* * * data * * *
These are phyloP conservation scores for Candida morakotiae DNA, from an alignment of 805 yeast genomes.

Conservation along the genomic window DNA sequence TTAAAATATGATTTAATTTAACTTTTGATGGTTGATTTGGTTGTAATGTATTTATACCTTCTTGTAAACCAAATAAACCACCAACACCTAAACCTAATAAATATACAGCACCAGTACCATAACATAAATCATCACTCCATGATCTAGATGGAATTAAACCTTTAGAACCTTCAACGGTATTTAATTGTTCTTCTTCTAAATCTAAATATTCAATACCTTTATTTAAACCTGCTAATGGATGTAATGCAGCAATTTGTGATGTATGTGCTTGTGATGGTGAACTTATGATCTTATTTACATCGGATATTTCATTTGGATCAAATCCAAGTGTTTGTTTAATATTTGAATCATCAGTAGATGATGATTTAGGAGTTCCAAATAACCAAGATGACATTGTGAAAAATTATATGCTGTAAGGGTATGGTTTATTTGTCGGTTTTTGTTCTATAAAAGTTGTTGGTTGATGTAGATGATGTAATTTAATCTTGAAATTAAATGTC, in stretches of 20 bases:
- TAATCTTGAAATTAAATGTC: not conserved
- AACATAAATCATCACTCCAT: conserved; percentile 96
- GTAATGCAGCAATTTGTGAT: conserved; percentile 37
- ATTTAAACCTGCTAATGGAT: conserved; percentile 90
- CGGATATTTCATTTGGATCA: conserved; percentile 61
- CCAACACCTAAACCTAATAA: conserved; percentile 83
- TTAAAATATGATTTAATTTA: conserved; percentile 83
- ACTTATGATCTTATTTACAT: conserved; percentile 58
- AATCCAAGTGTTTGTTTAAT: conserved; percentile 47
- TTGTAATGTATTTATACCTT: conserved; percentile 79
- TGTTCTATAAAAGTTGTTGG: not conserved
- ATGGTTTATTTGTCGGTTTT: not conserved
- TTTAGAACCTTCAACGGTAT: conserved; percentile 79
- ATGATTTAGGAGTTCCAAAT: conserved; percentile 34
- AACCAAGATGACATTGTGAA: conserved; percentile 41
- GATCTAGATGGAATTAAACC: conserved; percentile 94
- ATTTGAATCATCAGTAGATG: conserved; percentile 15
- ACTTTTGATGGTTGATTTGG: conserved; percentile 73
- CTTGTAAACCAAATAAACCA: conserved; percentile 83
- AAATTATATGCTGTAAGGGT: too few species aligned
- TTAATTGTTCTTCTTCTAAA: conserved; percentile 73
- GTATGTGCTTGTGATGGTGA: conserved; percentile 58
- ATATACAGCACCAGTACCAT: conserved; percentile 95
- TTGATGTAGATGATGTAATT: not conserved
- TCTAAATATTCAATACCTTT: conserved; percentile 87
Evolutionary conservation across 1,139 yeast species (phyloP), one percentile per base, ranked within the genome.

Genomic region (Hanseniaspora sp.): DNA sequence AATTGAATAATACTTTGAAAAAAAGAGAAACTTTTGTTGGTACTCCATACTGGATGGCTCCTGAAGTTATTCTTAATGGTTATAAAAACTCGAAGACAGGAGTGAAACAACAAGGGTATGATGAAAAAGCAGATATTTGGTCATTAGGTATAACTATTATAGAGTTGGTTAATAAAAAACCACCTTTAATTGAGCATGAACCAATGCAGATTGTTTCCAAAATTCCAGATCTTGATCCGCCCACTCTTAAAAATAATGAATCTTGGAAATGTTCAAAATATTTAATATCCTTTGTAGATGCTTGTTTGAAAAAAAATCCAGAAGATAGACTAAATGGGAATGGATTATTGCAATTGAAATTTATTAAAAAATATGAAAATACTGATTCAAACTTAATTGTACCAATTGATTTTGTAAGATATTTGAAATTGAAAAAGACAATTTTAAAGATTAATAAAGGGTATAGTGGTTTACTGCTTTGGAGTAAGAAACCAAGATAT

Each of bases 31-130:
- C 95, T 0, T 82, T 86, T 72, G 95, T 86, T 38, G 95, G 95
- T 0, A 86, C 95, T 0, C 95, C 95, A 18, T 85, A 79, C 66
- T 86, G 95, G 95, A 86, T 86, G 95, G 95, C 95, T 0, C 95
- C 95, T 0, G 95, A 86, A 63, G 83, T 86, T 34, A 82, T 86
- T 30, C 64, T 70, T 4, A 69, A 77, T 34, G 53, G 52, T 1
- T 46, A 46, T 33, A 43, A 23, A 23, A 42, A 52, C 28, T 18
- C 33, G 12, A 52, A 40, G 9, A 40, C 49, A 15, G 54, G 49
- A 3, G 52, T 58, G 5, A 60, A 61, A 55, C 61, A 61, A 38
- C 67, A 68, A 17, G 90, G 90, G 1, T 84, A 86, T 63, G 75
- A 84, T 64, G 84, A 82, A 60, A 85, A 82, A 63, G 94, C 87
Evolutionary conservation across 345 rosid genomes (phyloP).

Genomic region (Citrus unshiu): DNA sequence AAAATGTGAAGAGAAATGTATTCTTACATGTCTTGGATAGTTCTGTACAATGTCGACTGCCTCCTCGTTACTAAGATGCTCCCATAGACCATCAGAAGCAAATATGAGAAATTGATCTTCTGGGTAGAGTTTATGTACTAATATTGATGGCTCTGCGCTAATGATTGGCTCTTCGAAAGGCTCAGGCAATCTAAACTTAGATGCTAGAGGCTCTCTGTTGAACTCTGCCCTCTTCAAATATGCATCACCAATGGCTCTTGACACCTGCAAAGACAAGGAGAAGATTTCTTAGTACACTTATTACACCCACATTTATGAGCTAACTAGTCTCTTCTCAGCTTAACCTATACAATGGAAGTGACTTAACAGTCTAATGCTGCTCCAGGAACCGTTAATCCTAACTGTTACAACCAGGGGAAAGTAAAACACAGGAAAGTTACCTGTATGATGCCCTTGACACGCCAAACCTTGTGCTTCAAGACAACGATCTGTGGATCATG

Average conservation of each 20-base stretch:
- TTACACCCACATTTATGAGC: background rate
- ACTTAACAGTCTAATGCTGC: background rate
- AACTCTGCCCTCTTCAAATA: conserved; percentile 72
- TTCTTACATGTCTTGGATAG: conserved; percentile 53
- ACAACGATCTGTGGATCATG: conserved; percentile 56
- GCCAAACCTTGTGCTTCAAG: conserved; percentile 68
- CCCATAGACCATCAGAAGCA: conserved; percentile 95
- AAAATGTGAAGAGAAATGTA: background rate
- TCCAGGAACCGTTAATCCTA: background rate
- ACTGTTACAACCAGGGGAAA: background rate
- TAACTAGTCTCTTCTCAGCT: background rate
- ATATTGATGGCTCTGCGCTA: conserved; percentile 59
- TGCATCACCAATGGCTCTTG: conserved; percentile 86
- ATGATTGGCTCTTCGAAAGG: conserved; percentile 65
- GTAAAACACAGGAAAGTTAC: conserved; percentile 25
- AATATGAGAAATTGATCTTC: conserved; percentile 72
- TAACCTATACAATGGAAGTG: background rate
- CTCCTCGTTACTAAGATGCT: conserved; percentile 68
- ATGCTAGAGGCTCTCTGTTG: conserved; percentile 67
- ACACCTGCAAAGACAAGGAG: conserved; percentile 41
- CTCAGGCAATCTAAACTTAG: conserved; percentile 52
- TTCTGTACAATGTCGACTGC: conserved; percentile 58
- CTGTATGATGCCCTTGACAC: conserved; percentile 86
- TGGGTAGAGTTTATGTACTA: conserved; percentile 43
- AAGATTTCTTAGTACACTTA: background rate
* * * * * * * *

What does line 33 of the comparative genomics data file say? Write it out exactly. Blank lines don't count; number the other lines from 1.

- T 86, G 95, G 95, A 86, T 86, G 95, G 95, C 95, T 0, C 95